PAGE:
Movie REviews REviews by scripture reviews by alphabet
About the CRitic links
     
                                                Lost and Gone
 
“Things We Lost In The Fire”:  A formerly happily-ever-after family is star-crossed by sudden tragedy.  Steven (David Duchovny), happening across a man beating a woman, impulsively steps into the middle of a violent domestic dispute, and winds up being part of the body count.  His wife Audrey ( Halle Berry ) gets the horrible, dreaded visit from the two police officers at her front door.   Her brother and mother immediately arrive to support her, and she dispatches her brother just before the funeral to go find and inform the one friend of her husband’s who probably wouldn’t have heard the news, because he’s an active drug addict.  Jerry (Benecio Del Toro) was Steven’s best friend in elementary school, and improbably, they have kept up with each other, mainly because Steven’s a very loyal guy.  Jerry’s appearance at the funeral creates awkwardness all around, because Audrey never understood why Steven had to maintain the relationship in the first place.  But Jerry and Audrey kind of make a truce, enough so that when Jerry starts the long road to recovery, Audrey offers him the garage, easily converted into living space because of a recent fire which destroyed all the previous contents. (“Things We Lost In The Fire” included all the old photographs, and other memorabilia, and now it’s as if that old life didn’t exist at all.)  Not surprisingly, Jerry and Audrey begin to develop a grudging respect.  But his interest in her two children just makes her angry (her husband should have seen her son learn to swim).  She asks him to leave.  He does, and then relapses.  She feels guilty and takes him back in, but this time his recovery includes figuring out how to live on his own, which is, of course, what she has to do, as well.  This movie is notable for its lack of anything remotely resembling the spiritual, other than the Central Casting minister at the funeral, from a distance.  It’s as if God is absent.  And isn’t returning soon.
 
The same dismal atmosphere prevails in “Gone Baby Gone,” except the swearing is much more pervasive, and so is the personal corruption.  A baby-faced young private detective in Boston named Patrick Kenzie (Casey Affleck) is hired by the distraught Aunt of a missing three-year-old child.  The family thinks that the police aren’t doing enough to find the kidnappers.  So our novice but fearless detective takes his young “assistant” Angie (Michelle Monaghan) and pokes around into the squalid underbelly of the family’s life, including the sordid activities of the child’s mother, Helene (Amy Ryan), who is apparently a drug user and “mule,” and whose “friends” are seamier than she is.  Everybody’s tough, everybody’s got a hard exterior and a gutter mouth, including the cop on the case (Ed Harris).  The only suave, well-spoken character is the police chief (Morgan Freeman), but in this emotional labyrinth, civility is suspect, and nice guys aren’t to be trusted, because it could be a con.  Based on the Dennis Lehane novel, and featuring the Directorial debut of Ben Affleck, this film is beyond gritty, but at least there’s a scriptural reference at the beginning: sheep in the midst of wolves; wise as serpents, innocent as doves (Matthew 10:16).  But this movie is more about the wolves and the serpents.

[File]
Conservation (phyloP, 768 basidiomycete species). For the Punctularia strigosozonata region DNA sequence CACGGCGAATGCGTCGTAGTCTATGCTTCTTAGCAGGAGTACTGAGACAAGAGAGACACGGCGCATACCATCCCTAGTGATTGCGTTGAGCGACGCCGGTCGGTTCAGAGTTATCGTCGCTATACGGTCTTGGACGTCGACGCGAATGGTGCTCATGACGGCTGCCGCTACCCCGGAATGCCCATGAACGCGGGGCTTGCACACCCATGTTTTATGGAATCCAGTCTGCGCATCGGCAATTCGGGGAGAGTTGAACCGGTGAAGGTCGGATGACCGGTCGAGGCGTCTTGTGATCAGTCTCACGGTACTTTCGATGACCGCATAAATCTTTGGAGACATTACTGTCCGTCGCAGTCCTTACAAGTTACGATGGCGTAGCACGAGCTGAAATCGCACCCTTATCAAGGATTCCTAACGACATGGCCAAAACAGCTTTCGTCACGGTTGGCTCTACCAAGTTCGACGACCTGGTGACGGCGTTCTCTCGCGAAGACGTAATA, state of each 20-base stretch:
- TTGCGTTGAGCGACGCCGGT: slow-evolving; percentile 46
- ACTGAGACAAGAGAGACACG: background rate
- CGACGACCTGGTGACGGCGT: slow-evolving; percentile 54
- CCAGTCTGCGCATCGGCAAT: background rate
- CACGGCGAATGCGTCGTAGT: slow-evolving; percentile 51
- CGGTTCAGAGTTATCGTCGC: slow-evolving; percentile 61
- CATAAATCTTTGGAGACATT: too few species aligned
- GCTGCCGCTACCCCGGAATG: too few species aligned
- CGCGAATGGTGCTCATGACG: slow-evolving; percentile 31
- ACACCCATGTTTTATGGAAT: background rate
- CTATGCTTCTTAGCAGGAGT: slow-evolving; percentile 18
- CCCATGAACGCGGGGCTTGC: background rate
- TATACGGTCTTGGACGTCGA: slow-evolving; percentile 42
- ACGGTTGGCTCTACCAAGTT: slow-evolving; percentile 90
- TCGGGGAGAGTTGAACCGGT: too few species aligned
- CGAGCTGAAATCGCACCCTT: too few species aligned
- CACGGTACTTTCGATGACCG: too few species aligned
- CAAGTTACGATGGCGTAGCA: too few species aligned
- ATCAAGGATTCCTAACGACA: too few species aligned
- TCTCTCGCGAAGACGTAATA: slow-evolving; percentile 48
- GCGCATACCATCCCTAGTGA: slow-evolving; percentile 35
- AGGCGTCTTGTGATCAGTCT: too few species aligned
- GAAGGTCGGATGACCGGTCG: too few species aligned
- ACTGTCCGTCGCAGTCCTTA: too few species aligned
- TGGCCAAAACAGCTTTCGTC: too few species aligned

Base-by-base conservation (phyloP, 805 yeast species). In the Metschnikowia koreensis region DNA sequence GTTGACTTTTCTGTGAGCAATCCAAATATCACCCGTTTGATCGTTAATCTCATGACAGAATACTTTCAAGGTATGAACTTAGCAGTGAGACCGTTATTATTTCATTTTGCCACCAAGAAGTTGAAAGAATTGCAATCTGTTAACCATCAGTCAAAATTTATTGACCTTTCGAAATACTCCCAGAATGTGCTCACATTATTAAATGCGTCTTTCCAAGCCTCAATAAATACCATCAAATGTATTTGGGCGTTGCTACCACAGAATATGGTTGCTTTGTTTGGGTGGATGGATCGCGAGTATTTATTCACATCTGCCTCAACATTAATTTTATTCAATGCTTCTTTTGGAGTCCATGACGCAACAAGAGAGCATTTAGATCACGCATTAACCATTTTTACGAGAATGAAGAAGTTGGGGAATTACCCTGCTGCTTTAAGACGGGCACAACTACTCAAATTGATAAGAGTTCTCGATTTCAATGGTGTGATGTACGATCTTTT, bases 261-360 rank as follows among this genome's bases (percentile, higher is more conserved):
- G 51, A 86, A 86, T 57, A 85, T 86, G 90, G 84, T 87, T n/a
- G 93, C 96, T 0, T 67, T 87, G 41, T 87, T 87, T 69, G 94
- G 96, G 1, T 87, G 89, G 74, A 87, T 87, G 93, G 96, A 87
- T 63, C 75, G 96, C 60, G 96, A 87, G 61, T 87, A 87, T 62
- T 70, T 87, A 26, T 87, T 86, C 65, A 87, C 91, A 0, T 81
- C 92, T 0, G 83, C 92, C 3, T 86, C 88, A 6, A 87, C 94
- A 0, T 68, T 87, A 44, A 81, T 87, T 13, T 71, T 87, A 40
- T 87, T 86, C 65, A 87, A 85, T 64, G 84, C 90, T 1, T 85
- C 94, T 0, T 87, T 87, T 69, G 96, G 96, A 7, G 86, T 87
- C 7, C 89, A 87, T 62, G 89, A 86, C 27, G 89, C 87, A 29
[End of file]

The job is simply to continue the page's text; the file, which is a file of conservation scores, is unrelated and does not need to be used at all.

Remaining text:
Questions For Discussion:
1)      Do you have a friend whom your spouse or loved one finds unappealing?  How have you resolved that tension?
2)      Have you lost irreplaceable things?  How have you grieved for them?
3)      Have you lost irreplaceable people?  How have you grieved for them?
 
Dr. Ronald P. Salfen, Pastor, Grace Presbyterian Church, Greenville , Texas